The Epilepsy Foundation of Greater Los Angeles Will Host Its 11th Walk to End Epilepsy on November 5 at the Rose Bowl in Pasadena

With the number of Americans with epilepsy on the rise, the Foundation aims to increase awareness about seizures and help families seeking treatment

Landover, Maryland, UNITED STATES

LOS ANGELES, Oct. 09, 2017 (GLOBE NEWSWIRE) -- The Epilepsy Foundation of Greater Los Angeles — which offers a range of services and programs for children and adults with epilepsy and their loved ones — will host its annual Walk to End Epilepsy on November 5, 2017 starting at 8 a.m. at the Rose Bowl in Pasadena. The Walk to End Epilepsy is a non-competitive 5K walk or run (or 1 mile stroll) where participants can enjoy activities, exhibits, food and entertainment.

“The Walk to End Epilepsy brings our community together to affect change, support year-round care, advocacy, research and education programs,” said Executive Director Susan Pietsch-Escueta. “The event is our largest fundraiser of the year and its success helps to improve the lives of families affected by epilepsy. We are extremely grateful to all of our participating teams, individuals, healthcare professionals and sponsors for joining our fight to end epilepsy.”

Walk to End Epilepsy draws approximately 5,000 individuals with epilepsy, family and friends, as well as medical professionals from the Epilepsy Centers at major medical institutions in the region. The event will feature a pop-up village with family-fun activities, information booths and a big brain exhibit that features brain information and brain care tips. In addition, Pasadena Mayor Terry Tornek will join the Walk to kick-off the event.

“I’m very excited to be a part of this year’s Walk and support the efforts of the Epilepsy Foundation of Greater Los Angeles to connect the community with resources and information to improve care,” said Mayor Tornek. “This is a great cause which helps families get to treatment today while helping fund research cures.”

The most recent data from the Centers for Disease Control and Prevention show that epilepsy is on the rise in the U.S. with approximately 3.4 million adults and 470,000 children living with epilepsy. In the Greater Los Angeles region alone, there are more than 160,000 individuals affected by epilepsy.  

“Epilepsy knows no boundaries, it can impact anyone regardless of age, race, socio-economic status and geography,” said Dr. Deborah Holder, Director, Comprehensive Epilepsy Program, Children’s Hospital Los Angeles. “The epilepsies can have a wide range of impact and some can lead to early death and that’s why early diagnosis and treatment are critical. It is important for caregivers and the general public to know how to recognize seizures and be able to administer first aid right away.”

The Epilepsy Foundation of Greater Los Angeles educates families and the general public on how to better understand epilepsy, recognize seizures and perform seizure first aid. The Foundation helps support the training of pediatric epilepsy specialists and has fueled the growth of pediatric epilepsy programs in our region so there is greater access to specialty care.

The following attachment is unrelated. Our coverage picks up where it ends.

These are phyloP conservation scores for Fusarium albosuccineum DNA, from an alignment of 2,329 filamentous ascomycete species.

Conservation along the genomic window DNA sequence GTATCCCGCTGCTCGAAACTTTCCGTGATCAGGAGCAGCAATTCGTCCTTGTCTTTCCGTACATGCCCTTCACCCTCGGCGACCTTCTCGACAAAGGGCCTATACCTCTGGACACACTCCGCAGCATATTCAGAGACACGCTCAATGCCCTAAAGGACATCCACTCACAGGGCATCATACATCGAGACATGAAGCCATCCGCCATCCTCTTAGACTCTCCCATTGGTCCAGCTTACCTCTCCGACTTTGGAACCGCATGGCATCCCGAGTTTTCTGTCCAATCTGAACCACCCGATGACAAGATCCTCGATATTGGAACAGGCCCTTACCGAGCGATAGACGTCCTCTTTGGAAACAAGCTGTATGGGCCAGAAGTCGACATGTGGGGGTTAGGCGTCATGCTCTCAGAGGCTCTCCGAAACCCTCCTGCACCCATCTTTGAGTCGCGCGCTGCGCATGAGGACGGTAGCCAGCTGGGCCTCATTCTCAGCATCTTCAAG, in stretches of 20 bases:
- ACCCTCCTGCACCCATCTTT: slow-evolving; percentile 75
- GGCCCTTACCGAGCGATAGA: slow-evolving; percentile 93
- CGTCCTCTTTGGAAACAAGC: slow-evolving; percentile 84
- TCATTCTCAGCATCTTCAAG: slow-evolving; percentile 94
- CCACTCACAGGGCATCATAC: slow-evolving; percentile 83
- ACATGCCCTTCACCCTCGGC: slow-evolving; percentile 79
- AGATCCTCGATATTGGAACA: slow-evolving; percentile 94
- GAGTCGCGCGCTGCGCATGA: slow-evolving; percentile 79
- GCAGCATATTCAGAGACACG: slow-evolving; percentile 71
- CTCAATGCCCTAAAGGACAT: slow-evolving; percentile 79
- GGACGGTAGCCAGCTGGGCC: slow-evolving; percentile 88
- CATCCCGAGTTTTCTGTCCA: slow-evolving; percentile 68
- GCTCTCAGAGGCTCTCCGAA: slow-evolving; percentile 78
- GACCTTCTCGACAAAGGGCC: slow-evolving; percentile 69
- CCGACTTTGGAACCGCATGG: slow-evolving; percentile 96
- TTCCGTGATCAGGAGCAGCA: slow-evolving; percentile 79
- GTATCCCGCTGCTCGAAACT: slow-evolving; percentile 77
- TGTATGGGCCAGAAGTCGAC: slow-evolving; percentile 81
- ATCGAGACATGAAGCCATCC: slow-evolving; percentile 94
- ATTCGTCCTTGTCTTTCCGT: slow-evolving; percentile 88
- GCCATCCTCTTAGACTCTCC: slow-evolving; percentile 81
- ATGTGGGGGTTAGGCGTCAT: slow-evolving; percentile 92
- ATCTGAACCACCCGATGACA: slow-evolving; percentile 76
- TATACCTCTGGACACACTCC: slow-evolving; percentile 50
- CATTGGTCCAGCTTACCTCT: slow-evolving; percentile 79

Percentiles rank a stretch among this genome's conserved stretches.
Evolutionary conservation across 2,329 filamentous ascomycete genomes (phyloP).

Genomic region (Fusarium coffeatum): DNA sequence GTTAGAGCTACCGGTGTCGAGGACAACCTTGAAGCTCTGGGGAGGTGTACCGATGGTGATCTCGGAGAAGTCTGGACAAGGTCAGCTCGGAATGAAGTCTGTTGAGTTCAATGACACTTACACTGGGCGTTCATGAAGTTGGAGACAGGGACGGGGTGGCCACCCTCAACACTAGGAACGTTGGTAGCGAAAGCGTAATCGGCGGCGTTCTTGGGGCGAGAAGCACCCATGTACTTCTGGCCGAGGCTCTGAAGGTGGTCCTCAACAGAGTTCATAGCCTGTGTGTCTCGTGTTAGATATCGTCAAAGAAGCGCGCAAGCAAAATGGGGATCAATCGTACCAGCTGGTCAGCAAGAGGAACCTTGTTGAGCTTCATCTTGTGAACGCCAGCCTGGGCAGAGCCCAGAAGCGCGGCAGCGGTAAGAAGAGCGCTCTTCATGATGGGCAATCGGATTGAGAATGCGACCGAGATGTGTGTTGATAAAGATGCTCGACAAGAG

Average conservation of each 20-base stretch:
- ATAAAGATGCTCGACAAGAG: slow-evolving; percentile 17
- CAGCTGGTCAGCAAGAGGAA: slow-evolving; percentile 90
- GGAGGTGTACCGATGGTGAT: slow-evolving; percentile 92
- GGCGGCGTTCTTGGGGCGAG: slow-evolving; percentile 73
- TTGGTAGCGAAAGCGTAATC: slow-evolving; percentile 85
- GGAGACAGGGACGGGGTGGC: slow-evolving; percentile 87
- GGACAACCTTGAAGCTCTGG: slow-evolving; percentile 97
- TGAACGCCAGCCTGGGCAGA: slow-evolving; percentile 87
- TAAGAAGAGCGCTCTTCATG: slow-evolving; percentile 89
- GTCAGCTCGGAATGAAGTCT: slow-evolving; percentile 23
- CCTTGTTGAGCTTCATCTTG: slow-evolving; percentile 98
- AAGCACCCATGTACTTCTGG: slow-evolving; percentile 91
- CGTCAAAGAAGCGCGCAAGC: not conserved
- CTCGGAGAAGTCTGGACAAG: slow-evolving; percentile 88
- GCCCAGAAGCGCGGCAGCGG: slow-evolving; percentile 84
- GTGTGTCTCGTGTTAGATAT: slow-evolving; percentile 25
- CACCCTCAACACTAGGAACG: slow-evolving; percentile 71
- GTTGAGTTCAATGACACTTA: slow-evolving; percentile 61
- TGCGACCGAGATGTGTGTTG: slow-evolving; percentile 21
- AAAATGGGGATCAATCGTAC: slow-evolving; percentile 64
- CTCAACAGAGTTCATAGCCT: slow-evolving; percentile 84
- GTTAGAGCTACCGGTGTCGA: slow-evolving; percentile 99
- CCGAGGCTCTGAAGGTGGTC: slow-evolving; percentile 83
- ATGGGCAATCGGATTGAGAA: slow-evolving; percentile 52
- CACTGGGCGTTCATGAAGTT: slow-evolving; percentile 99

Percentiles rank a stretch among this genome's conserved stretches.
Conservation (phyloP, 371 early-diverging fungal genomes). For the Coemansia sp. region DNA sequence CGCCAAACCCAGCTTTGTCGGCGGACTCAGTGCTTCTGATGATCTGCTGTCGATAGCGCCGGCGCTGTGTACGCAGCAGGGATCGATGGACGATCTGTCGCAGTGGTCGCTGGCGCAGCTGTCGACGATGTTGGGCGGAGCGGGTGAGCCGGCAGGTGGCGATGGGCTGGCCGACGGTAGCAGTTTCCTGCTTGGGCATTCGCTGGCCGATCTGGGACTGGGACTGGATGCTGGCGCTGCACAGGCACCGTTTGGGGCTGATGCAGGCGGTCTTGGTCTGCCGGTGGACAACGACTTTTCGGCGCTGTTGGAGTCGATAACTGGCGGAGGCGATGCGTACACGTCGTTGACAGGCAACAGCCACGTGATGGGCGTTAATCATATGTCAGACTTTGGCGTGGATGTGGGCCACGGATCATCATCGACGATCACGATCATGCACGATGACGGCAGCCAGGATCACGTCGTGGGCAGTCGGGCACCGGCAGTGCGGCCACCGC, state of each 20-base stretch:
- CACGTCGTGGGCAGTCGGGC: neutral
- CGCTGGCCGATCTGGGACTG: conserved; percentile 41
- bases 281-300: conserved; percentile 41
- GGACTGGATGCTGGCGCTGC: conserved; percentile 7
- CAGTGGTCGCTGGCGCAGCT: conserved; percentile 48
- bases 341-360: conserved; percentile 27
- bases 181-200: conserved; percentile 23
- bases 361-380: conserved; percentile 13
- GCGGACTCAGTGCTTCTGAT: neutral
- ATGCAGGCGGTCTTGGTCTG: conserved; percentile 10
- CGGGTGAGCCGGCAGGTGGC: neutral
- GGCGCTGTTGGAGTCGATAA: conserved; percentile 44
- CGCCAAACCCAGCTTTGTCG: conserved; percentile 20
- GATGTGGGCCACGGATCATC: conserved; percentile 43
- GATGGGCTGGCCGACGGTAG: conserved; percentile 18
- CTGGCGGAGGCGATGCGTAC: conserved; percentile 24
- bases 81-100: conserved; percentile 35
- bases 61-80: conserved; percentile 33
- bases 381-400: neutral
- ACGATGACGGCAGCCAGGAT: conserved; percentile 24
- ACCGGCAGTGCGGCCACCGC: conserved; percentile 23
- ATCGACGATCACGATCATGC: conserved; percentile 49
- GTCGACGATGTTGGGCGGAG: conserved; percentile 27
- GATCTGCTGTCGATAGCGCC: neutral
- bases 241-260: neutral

“With the rising numbers of individuals with epilepsy, there is a need for more specialists in the field to ensure proper diagnoses and provide the best care needed in a timely manner,” said Pietsch-Escueta. “Through our Helpline and Care+Cure Initiative we speed referrals and expand access to epilepsy specialists in the greater Los Angeles region so that families don’t have to wait as long, or drive as far, to see a specialist to help them get control of their epilepsy seizures.”

The Care+Cure Initiative is an effort to address the gap by funding fellowships and trainings of epilepsy specialists. Most recently, the Foundation funded an epilepsy neurosurgery fellowship at UC Irvine and CHOC Children’s, as well as the training of 23 pediatric neurologists/epileptologists at three epilepsy centers in Los Angeles: Children’s Hospital of Los Angeles; Mattel Children’s Hospital at UCLA; and LA County+USC Medical Center.

Epileptologists, neurologists, nurses and other medical staff from these three local Epilepsy Centers have formed teams and will be participating at the Walk on behalf of everyone affected by epilepsy. Individuals, families and corporate teams interested in participating in the Walk can register online at  

About Epilepsy and Seizures
Any brain can have a seizure so everyone needs to know about seizure first aid. There are different types of seizures and epilepsies that affect women and men of all ages, races, and ethnic groups. The epilepsies are disorders/diseases of the brain with different causes, such as head trauma, genetics, inflammation, infection, brain malformation, stroke, birth injury and more. Epilepsy is the underlying tendency of the brain to produce sudden abnormal bursts of electrical energy that disrupt other brain functions. Seizures are symptoms of epilepsy. Currently, there is no cure for epilepsy. However, there are several types of treatments and some epilepsies go away on their own. With the appropriate individualized treatment many people with epilepsy can gain control of their seizures. 

About the Epilepsy Foundation of Greater Los Angeles
Established in 1957 as a 501(c)3 charitable organization, the Epilepsy Foundation of Greater Los Angeles is leading the fight to END EPILEPSY® and the burden of seizures. The Foundation’s fundraising and community efforts support care, advocacy and education, today, while investing in research and hope for tomorrow. Visit the Foundation online at  


Jackie Aker